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Unit Portfolio Presentation Linda Hill & Jonna Wallis

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1 Unit Portfolio Presentation Linda Hill & Jonna Wallis
The Diary of Anne Frank: A Closer Look Unit Portfolio Presentation Linda Hill & Jonna Wallis

2 Unit Summary During the course of this unit, students will apply literary analysis skills to understand and appreciate plot, drama, flashback, conflict resolution, and character analysis. Students will read the play, research the facts behind the play using online resources, and create a slideshow presentation highlighting similarities and differences between the play and historical facts.

3 Unit Summary continued
Students will work in teams of two to create an illustrated Mandala based on a character from the play, The Diary of Anne Frank. They will publish their work via School Fusion, which will become a resource for the whole class to use to learn about the differences between real and fictional characters. Rubrics for student presentations will be used to assess student understanding.

4 CFQs Essential Question What is courage?

5 CFQs Unit Questions At what point does one person’s action influence the actions of others? Why do writers want to immortalize historical figures with fictional characters? How accurately does the play reflect historical events?

6 CFQs Content Questions How does setting affect characters’ actions?
At what point does each character feel that there is a resolution to his own conflict? Identify a minimum of four similarities and four differences for each character in the play to their real-life counterpart. Identify a minimum of four similarities and four differences between fictional and real-life events. What positive and negative personality traits integrate to form the personality of one of the major characters in The Diary of Anne Frank?

7 Unit Objectives Using internet resources, student will gather, analyze, and reflect on information in order to compare and contrast the play, The Diary of Anne Frank, with historical facts. Students will create clear and concise presentations appropriate for a selected audience. Students will create a Mandala that illustrates the dualities of a character from The Diary of Anne Frank. Students will write a clear and concise explanatory essay describing their Mandala.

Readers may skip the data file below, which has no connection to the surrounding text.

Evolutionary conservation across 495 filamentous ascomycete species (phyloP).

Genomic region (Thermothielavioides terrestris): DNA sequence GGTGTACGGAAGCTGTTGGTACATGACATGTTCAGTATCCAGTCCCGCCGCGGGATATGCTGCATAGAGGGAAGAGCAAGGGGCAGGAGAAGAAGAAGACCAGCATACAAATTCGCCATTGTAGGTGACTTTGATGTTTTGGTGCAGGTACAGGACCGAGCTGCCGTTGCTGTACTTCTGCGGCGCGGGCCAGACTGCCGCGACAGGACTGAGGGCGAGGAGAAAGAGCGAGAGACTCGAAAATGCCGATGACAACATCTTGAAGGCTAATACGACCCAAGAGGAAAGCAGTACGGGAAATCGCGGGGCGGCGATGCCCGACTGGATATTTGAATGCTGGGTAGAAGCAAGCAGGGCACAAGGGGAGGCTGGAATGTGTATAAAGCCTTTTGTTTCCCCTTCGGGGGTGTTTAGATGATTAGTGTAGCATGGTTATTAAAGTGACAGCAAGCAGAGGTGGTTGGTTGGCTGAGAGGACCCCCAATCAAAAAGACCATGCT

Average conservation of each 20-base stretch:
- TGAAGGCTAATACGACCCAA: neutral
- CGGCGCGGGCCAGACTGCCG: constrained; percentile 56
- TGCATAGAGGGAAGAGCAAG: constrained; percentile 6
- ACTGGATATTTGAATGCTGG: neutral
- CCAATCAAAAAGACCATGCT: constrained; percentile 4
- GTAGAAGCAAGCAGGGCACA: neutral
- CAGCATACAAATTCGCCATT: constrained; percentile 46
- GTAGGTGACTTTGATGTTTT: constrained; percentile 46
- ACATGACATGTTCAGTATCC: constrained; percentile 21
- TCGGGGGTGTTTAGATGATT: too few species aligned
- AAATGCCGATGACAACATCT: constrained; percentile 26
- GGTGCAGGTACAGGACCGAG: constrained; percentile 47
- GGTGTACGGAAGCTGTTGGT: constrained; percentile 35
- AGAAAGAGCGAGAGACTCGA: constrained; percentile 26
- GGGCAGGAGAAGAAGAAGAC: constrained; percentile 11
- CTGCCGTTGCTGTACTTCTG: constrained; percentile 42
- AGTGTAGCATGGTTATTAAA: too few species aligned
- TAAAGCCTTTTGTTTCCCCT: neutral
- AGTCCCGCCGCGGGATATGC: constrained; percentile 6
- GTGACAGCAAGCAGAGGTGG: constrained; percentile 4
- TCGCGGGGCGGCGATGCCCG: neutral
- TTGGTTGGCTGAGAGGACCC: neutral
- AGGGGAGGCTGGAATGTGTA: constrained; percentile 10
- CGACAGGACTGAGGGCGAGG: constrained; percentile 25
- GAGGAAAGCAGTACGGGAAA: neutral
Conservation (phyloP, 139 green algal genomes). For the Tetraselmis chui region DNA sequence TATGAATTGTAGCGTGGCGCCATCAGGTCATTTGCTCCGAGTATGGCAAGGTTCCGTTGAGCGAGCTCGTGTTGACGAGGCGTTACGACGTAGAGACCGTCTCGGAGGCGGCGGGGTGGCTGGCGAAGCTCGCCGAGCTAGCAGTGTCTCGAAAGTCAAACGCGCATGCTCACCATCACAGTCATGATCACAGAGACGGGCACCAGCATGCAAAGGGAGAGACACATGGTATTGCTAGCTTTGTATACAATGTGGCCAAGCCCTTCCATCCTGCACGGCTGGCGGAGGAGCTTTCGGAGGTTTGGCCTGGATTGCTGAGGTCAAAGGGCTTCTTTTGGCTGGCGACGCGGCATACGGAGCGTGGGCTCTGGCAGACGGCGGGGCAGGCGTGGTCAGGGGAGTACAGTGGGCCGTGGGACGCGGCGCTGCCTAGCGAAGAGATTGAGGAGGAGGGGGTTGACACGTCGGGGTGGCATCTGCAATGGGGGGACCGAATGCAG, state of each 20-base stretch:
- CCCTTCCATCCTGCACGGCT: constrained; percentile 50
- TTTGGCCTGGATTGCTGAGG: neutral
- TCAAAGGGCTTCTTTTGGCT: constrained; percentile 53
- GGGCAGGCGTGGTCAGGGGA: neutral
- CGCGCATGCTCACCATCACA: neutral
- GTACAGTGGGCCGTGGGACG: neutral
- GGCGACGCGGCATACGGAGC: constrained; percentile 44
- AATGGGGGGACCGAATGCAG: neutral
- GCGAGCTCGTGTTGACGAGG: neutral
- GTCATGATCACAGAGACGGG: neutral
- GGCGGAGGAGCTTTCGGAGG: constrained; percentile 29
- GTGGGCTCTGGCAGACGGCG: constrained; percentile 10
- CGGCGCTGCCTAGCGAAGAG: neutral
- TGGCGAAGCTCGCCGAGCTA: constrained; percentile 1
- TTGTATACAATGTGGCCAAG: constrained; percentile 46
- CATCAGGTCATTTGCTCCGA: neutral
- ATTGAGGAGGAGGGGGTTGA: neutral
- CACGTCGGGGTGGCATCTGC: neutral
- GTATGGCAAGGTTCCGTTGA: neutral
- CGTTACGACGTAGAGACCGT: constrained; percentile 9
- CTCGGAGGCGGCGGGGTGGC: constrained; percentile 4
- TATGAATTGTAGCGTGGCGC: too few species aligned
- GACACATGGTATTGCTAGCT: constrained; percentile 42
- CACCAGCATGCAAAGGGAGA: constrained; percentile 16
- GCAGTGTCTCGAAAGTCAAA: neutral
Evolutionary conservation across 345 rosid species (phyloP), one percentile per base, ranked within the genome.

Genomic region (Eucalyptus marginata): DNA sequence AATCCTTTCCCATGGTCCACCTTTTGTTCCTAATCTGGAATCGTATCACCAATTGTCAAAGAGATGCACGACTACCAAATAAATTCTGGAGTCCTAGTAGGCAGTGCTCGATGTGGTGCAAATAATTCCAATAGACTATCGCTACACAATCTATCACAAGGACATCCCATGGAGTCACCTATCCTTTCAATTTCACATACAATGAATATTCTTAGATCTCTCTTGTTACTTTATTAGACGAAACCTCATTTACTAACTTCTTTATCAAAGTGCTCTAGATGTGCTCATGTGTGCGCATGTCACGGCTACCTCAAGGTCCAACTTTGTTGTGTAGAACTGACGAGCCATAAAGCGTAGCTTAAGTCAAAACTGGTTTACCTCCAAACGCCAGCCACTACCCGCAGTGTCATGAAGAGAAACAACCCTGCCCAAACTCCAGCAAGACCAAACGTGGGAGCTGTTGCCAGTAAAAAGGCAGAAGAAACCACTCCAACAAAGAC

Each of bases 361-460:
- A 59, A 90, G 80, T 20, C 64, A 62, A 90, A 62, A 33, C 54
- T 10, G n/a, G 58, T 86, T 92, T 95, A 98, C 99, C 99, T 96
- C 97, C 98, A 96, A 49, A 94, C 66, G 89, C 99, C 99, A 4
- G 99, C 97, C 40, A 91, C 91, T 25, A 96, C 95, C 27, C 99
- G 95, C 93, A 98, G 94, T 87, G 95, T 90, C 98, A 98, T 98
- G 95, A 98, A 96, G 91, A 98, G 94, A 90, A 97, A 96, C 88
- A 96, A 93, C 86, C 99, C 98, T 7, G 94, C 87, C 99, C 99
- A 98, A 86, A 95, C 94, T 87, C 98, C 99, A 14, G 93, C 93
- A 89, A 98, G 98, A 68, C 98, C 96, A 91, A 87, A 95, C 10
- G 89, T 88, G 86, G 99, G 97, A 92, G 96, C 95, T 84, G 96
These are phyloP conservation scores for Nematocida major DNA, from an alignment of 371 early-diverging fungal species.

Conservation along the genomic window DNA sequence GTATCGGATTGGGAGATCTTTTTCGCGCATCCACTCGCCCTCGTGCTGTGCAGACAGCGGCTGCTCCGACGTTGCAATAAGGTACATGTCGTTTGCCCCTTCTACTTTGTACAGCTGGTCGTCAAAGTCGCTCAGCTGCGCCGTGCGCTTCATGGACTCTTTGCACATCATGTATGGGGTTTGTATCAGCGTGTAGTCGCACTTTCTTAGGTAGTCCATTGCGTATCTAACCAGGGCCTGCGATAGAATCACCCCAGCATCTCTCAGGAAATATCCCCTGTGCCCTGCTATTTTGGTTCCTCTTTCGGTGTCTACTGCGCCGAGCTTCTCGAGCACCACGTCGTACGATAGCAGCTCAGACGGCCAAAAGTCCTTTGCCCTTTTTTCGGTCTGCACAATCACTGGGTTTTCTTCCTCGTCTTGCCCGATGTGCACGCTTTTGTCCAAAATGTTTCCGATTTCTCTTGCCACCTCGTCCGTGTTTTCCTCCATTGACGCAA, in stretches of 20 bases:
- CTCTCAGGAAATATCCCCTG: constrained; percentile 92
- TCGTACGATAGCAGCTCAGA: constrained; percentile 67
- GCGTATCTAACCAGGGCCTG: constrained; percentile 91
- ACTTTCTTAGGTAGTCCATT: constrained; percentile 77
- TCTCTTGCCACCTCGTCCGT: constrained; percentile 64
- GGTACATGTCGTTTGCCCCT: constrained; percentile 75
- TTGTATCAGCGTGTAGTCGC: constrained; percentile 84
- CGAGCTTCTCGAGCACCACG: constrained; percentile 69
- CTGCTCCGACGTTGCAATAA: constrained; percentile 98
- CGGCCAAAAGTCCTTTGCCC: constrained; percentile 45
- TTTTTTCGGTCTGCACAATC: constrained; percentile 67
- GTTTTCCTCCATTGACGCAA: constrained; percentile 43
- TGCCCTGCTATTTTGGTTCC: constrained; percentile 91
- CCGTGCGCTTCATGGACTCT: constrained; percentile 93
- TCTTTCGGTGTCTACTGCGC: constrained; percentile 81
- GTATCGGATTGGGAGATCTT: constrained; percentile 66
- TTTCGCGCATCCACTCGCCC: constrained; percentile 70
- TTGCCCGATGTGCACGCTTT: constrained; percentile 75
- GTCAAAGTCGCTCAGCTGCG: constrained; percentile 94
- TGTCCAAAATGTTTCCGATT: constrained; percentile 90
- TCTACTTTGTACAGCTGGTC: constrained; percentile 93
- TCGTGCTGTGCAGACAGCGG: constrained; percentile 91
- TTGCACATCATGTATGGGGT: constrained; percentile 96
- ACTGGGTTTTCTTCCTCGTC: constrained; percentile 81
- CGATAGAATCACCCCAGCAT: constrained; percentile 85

8 Prerequisite Skills Conceptual Knowledge Technical Knowledge
Students will need to be able to read at or reasonably near grade level (with accommodations if necessary) in order to understand resources. Students will need to be able to write for informal occasions in order to create scripts for their characters. Technical Knowledge Students will need basic internet skills (linking to a site, simple navigation within a site, copying and pasting links); they will be provided with links to useful sites. Students will need basic file operation skills: they will need to know how to save a digital image file on their computer, browse to find it and upload it.

9 Reading Standards Key Ideas and Details
1. Cite evidence in the text that most strongly supports a specific analysis of what the text says explicitly as well as inferences drawn from the text. 3. Analyze in detail the development and refinement of a central idea in a text, including how it emerges and is shaped and refined by specific details. Integration of Knowledge and Ideas 7. Synthesize information presented in different formats (e.g., text, video, multimedia) to generate a coherent understanding of an issue. Range and Level of Text Complexity 10. Read informational text independently, proficiently, and fluently in the grades 6-8 text complexity band.

10 Writing Standards Text Types and Purposes Research to Build Knowledge
2. Write informative/explanatory texts in which they: b. Develop a complex topic through well-chosen, relevant, and sufficient facts, concrete details, quotations, extended definitions, or other information and examples.   Production and Distribution of Writing 4. Produce writing in which the organization, development, substance, and style are appropriate to task, purpose, and audience. 5. Strengthen writing as needed by planning, revising, editing, rewriting, or trying a new approach, focusing on addressing what is most significant for a specific task and context. 6. Use technology, including the Internet, to produce, publish, and collaborate on a shared writing product, incorporating diverse and sometimes conflicting feedback. Research to Build Knowledge 7. Perform short focused research projects . . .; synthesize multiple sources on a subject to answer a question or solve a problem.

11 Student Assessments Pre and Post Unit test
KWL Charts: pre and post unit Observation of in-class group work Student self-reflection and self-assessment of their own work. Project Meetings between small groups and teacher. Blog questions for students to respond by providing the following: a comment of their own that directly addresses the questions, and a reply to peer’s blog.

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